compute the connectedness of a figure. I
Neural networks can contribute to the generation of
expert systems for higher vision computations because
they can automatically integrate a diverse set of features.
A priori knowledge may suggest that a specific set of
diverse features (i.e., size, Fourier-polar coefficients,
presence of hot spots, etc.) is important for the classification problem. There is a significant problem of comfohn s Hopkin s APL Technical Digest, Volume 11, Numbers 1 and 2 (1990)
bining such diverse features into an effective classifier,
however, especially when there is no obvious metric
available. Neural-network learning algorithms, combined
with appropriate training sets, can be an effective way
to integrate automatically such diverse features into a
classification system. 9 Analysis of the resulting neural
network weights can then determine whether a particular feature has effectively participated in the classification task. 10 Otherwise, it can be removed without loss
of overall performance.
Neural network models and algorithms are computationally intensive on general-purpose computers. Because
of the computational simplicity of the basic processing
element, however, neural networks can be implemented
on special-purpose massively parallel hardware that can
vastly outperform implementations on even the most
powerful serial computers. Consequently, several groups
are developing such special-purpose neurocomputer
hardware for neural network applications. Such neurocomputers have been an essential ingredient for the
development of practical applications of neural network
technology. The ATR problem also requires that computational hardware be configurable into a reasonably
compact volume. Several research efforts on neural network hardware promise to provide both high performance and compact design. II For example, a very large
scale integration (VLSI) chip has been developed to implement the previously described technique for extracting weak features in high clutter environments; waferscale designs are in progress. 12
REFERENCES
fohns
Hopkins APL Tech. Dig. 9, 242-253 (1988); reprinted in Heuristics 2,46-62
I Roth, M . W ., " Neural-Network Technology and Its Applications,"
(1989).
2Roth, M . W ., "Survey of Neural-Network Technology for Automatic Target
Recognition," IEEE Trans. Neural Networks 1, 28-43 (1990).
3Reidel, F. W ., and White, D. K. , A Comparison of Pattern-Recognition Discriminant Sets for Autonomous Ship Target Classification, JHU/ APL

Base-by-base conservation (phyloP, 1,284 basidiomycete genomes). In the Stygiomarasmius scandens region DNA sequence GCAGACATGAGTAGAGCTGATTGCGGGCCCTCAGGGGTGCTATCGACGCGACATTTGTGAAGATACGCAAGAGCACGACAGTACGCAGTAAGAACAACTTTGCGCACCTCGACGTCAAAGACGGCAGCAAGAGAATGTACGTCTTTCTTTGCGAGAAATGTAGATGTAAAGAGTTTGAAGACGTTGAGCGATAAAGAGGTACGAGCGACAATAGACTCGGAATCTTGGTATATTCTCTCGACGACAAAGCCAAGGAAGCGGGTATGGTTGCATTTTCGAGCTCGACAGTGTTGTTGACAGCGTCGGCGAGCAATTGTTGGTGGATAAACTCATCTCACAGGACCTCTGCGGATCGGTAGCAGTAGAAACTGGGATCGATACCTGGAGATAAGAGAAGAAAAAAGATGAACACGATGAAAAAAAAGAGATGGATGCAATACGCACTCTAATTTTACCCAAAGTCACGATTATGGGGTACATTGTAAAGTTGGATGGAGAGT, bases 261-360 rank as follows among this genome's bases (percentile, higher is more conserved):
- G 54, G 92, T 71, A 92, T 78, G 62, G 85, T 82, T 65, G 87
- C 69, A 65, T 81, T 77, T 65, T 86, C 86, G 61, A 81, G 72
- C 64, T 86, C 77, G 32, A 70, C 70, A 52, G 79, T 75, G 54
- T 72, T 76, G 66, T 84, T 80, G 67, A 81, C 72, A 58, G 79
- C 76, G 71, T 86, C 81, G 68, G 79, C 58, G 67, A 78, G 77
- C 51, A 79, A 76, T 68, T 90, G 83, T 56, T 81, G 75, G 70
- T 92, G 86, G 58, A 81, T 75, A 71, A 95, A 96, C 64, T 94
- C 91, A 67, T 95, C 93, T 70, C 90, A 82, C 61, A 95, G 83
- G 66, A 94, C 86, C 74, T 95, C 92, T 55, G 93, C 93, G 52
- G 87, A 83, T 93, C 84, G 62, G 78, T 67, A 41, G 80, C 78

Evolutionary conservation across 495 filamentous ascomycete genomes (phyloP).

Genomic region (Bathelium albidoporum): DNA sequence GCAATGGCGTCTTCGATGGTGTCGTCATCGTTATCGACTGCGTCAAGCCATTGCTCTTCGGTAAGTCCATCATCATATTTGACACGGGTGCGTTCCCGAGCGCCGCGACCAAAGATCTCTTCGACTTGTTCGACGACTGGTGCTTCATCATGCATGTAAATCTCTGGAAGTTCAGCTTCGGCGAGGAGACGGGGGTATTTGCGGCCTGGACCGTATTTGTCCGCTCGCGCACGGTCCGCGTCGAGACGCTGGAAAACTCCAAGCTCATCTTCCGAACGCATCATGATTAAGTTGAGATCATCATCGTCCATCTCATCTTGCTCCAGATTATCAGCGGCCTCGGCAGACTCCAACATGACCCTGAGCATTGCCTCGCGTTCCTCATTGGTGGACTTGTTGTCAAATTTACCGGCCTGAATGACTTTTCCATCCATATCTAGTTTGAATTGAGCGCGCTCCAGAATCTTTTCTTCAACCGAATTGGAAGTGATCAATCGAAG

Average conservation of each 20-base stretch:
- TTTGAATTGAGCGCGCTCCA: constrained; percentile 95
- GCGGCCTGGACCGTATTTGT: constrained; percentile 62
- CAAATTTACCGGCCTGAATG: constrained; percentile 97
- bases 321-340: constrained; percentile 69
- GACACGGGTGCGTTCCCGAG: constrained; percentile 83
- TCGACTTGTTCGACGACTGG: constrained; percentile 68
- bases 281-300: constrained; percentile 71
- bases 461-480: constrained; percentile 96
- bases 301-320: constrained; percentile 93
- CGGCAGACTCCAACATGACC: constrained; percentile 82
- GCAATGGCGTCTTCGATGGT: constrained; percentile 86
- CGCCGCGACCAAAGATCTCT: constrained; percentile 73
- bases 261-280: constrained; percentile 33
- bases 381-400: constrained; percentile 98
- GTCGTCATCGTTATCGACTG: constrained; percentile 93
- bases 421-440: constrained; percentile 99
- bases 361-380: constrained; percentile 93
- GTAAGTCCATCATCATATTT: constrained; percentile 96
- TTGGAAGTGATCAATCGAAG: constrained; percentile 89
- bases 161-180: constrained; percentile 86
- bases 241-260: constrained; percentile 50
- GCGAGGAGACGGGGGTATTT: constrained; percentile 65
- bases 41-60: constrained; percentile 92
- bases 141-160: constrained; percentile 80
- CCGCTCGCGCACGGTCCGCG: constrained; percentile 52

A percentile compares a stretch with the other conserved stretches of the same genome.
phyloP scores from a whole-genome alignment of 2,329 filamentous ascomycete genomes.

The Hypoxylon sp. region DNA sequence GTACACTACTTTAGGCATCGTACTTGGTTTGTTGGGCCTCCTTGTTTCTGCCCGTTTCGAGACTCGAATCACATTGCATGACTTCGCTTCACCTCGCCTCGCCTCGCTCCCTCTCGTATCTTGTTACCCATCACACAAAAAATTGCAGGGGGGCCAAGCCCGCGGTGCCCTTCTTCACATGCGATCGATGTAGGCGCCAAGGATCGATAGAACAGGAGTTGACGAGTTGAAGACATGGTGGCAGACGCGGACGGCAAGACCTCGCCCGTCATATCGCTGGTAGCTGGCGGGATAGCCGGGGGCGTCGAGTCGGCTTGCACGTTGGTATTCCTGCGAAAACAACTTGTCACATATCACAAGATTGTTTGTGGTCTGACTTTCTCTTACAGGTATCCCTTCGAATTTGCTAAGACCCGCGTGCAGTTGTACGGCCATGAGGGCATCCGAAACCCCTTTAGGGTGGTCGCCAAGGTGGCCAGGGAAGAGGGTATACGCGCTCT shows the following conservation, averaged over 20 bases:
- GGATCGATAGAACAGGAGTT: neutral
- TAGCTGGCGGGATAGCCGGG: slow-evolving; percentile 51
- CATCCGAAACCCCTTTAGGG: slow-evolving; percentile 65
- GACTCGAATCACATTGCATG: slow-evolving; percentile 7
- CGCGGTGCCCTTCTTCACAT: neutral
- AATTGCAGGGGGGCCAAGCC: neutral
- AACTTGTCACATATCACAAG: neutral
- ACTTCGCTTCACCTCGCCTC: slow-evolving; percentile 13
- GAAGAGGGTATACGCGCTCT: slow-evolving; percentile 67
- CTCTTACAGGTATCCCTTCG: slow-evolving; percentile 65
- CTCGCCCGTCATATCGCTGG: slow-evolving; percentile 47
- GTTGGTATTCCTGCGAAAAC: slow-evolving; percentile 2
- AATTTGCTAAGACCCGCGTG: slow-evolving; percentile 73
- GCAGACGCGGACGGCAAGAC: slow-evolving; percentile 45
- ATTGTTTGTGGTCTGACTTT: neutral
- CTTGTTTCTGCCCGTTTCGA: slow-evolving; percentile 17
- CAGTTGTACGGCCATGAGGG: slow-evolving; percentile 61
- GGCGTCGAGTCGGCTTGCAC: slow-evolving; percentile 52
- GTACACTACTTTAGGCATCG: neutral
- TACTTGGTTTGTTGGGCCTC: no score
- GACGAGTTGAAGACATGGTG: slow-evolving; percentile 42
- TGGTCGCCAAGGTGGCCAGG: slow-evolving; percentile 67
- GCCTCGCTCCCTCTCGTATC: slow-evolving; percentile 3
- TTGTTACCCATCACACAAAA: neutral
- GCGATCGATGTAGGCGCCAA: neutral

FS-83-202 (1983).
4 Drumheller , M. , and Poggio, T., "On Parallel Stereo," in Proc. 1986 IEEE
International Coni on Robotics and Automation, San Francisco, pp. 1439-1448
(1986).
5Buchanan, J. R., "Automatic Target Recognition on the Connection Machine," fohns Hopkins APL Tech. Dig. 10, 208-215 (1989).
6Pineda, F. J. , " Generalization of Backpropagation to Recurrent Neural Networks," Phys. Rev. Lett. 59, 2229-2232 (1987).
7Qian, N., and Sejnowski, T . J., "Learning to Solve Random-Dot Stereograms
of Dense and Transparent Surface with Recurrent Backpropagation," in Proc.
1988 Connectionist Models Summer &hool, Touretzky, D., Hinton, G., and
Sejnowski, T ., eds. , Morgan Kaufmann, San Mateo, Calif., pp. 435-443 (1989).
BRoth, M. W., "Neural Networks for Extraction of Weak Targets in High Clutter Environments," IEEE Trans. Syst. Man Cybern. 19, 1210-1217 (1989);
for a shorter version, see IJCNN International Joint Coni on Neural Networks, IEEE, Piscataway, N.J ., pp. 275-282 (1989).
9Kulp, R. L., and Gilbert, A. S., Combination of Dissimilar Features in Neural Networks for Ship Recognition, JHU/ APL FIA(1)-89U-022 (1989).
IOLeCun, Y., Denker, J., SoIla, S., Howard, R. E., and Jackel, L. D., "Optimal Brain Damage," in Proc. 1989 IEEE Con/. on Neural Information Processing Ship Systems, Morgan Kaufmann, San Mateo, Calif. (1990).
II Roth, M . W., and Andreou, A. G. , "Review of C. A. Mead, Analog VLSI
and Neural Systems," IEEE Trans. Neural Networks 1, 149-150 (1990).
12Strohbehn, K., and Andreou, A. G., " A Bit-Serial VLSI Receptive Field Accumulator, " in Proc. IEEE 1989 Custom Integrated Circuits Coni, IEEE,
Piscataway, N.J., pp. 12.5.1-12.5.6. (1989).
119
M. W. Roth
ACKNOWLEDGMENTS: The author thanks several individuals for their
advice, support, discussions, and contributions. J. Robert Buchanan performed
the calculations on the Connection Machine. Donald K. White and Frederick
W. Riedel provided model image data. Useful ideas were contributed in discussions with Robert L. Kulp, Bradley G. Boone, James P. Christ, Fernando J.
Pineda, Reinhold C. Mann, Kim E. Strohbehn, and Andreas G . Andreou. This
work has been supported by funding from the Advanced Technology Subcommittee of the APL Program Review Board, a Stuart S. Janney Fellowship, and
the APL IR&D Program.
THE AUTHOR
MICHAEL W. ROTH is a physicist on the Principal Professional
Staff of APL. He has served as a
project leader for several different efforts relating to sensors, signal and
image processing, guidance systems,
and neural networks. He has also
been a member of several APL and
government committees and panels.
Dr. Roth received a B.A. degree in
physics and mathematics from MacMurray College in 1971 and M.S.